by Meghan Fuller Hanna
An August 17, 2006, article in The Wall Street Journal entitled "Cable Industry May Need to Spend Heavily on Upgrades" touched off a firestorm of debate within the cable multiple-systems operator (MSO) market. The article cited a Cable Labs report that posited the MSOs would have to spend billions to ward off the potential threat posed by Verizon's FTTP-based FiOS initiative and AT&T's FTTN-based Project Lightspeed. The MSOs, for the most part, balked at the report's findings, arguing that the forthcoming DOCSIS 3.0 would provide the requisite capacity for all their service needs.
But fast-forward nearly 18 months, and suddenly the FTTH equipment vendors have a new customer set to woo: the cable MSOs, many of which are now eyeing the technology to deliver business services or to provide residential video services in greenfield locations where a competitive threat exists. But there's a catch: Initially, the MSOs are going to do FTTH their way, and that way may look nothing like the traditional telco FTTH offering.
According to a recent report from iSuppli Corp. (www.isuppli.com), "Broadband's Next Big Step: Fiber to the Home and VDSL2," telco fiber deployments from the likes of Verizon and AT&T could "render today's cable television infrastructure obsolete. This is the same infrastructure that cable operators in the United States just finished upgrading at a cost that iSuppli estimates at $60 billion," says Steve Rago, principal analyst for networking and optical communications.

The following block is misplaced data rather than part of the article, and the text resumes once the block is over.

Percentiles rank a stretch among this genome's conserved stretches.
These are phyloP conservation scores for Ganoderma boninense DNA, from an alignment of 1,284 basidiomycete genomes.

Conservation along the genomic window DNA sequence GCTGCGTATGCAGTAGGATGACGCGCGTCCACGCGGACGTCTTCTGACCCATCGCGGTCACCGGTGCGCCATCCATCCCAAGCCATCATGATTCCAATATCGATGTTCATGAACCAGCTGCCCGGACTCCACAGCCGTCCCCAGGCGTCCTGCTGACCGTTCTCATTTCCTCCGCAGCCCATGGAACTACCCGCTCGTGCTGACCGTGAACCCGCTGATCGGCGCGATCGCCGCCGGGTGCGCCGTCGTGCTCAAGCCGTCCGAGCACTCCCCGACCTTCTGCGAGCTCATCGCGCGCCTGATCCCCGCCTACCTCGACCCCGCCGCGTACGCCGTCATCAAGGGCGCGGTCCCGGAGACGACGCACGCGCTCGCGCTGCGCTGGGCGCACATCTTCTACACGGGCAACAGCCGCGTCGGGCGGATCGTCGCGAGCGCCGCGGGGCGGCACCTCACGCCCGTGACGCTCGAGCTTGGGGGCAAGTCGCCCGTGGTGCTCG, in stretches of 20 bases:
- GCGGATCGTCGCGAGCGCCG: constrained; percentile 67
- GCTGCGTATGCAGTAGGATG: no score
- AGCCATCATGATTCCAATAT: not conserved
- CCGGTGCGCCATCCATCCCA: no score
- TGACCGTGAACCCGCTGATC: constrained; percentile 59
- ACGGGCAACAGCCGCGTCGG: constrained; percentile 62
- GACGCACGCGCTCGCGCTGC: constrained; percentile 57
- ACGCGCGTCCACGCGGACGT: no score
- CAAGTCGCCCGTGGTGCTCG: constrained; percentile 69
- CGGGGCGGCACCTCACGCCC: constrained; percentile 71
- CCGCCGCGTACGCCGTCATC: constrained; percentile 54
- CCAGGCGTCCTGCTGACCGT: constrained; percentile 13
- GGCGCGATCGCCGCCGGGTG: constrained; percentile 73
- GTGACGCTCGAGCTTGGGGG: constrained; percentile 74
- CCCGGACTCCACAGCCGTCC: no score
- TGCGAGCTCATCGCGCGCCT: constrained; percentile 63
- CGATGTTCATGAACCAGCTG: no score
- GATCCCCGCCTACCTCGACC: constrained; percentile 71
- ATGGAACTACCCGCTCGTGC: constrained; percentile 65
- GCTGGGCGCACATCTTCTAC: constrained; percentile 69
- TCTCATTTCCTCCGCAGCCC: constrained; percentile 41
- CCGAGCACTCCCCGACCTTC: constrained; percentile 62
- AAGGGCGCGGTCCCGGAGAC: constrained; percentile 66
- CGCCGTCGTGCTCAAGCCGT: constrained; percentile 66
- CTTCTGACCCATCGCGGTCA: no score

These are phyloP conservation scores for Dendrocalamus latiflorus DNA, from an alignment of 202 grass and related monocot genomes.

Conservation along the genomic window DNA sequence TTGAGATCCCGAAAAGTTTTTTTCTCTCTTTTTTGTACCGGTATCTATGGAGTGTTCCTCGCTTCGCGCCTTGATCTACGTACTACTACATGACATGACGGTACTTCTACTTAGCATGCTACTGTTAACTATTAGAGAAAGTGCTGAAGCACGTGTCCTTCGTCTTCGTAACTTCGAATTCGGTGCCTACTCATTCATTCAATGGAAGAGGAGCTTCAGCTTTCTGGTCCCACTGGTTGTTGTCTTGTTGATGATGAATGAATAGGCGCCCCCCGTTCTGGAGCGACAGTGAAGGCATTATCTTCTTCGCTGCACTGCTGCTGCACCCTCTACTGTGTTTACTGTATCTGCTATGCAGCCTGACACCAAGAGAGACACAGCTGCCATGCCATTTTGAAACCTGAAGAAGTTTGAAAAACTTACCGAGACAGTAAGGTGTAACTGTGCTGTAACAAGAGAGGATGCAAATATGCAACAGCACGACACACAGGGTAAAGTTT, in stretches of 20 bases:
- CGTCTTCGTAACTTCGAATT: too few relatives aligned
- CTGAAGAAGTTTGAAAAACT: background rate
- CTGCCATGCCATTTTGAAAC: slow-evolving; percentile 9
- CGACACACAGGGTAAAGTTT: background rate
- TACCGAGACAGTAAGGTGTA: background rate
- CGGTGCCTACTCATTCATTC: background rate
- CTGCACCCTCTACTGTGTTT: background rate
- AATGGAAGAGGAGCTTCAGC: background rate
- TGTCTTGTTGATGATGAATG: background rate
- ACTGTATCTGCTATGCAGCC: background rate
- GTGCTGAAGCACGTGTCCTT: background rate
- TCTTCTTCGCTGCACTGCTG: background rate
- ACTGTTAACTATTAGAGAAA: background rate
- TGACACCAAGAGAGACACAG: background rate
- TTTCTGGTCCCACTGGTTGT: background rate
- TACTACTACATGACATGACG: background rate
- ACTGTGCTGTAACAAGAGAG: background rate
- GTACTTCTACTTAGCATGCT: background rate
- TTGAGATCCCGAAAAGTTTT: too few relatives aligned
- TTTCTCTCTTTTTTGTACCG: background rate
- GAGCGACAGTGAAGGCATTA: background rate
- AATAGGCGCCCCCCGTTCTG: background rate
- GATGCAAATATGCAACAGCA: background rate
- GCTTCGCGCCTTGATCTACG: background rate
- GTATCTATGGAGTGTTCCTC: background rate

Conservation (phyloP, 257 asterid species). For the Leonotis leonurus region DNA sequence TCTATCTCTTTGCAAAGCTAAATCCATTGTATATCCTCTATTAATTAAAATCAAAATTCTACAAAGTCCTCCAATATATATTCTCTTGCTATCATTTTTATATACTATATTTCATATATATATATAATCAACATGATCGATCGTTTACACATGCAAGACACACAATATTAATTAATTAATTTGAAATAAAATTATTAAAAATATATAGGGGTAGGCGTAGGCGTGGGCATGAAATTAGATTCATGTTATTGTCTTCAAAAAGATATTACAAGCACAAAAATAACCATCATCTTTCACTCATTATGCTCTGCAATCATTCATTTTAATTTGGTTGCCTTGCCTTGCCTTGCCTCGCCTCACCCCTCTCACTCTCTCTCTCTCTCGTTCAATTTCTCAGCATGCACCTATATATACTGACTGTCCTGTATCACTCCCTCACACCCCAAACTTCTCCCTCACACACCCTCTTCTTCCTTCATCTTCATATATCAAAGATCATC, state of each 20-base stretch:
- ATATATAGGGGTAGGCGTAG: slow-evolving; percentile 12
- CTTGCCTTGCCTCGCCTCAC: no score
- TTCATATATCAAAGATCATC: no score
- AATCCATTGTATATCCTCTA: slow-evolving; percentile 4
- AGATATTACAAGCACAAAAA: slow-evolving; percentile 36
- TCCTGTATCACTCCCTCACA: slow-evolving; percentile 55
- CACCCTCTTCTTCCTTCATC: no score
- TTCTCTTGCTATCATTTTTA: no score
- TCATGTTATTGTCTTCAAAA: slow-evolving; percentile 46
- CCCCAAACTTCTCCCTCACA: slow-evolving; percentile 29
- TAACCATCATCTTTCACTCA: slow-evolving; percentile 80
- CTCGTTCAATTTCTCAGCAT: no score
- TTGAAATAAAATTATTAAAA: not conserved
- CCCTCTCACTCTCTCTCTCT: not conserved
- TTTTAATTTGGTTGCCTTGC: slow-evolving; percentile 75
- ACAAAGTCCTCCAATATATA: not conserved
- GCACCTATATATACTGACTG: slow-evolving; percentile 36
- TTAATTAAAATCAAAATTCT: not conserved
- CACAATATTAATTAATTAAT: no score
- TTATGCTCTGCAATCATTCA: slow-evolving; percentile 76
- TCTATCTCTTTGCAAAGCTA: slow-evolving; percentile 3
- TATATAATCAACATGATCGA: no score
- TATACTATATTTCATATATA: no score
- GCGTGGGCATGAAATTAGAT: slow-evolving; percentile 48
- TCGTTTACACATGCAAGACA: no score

And therein lies the rub: After spending billions over the last decade to upgrade their infrastructures, the MSOs would be hard pressed to convince the investment community that they need another round of wholesale upgrades.
To capture the MSO market, then, the FTTH equipment vendors must develop systems that leverage the MSOs' legacy infrastructures and work within their existing operational systems and back office procedures. And that's exactly what vendors like Alloptic and Motorola have recently unveiled.
FTTH with a twist
Jim Farmer, chief technology officer of Wave7 Optics (now part of Enablence), says the MSOs are in "the serious tire kicking stage" when it comes to looking at FTTH-like technology for business services (for which they will likely deploy an architecture more akin to the traditional telco architecture) and for residential services in greenfield environments where they face stiff competition from the telcos. It is likely in the latter scenario that the MSOs will deploy a variant of this new DOCSIS-centric approach to FTTH.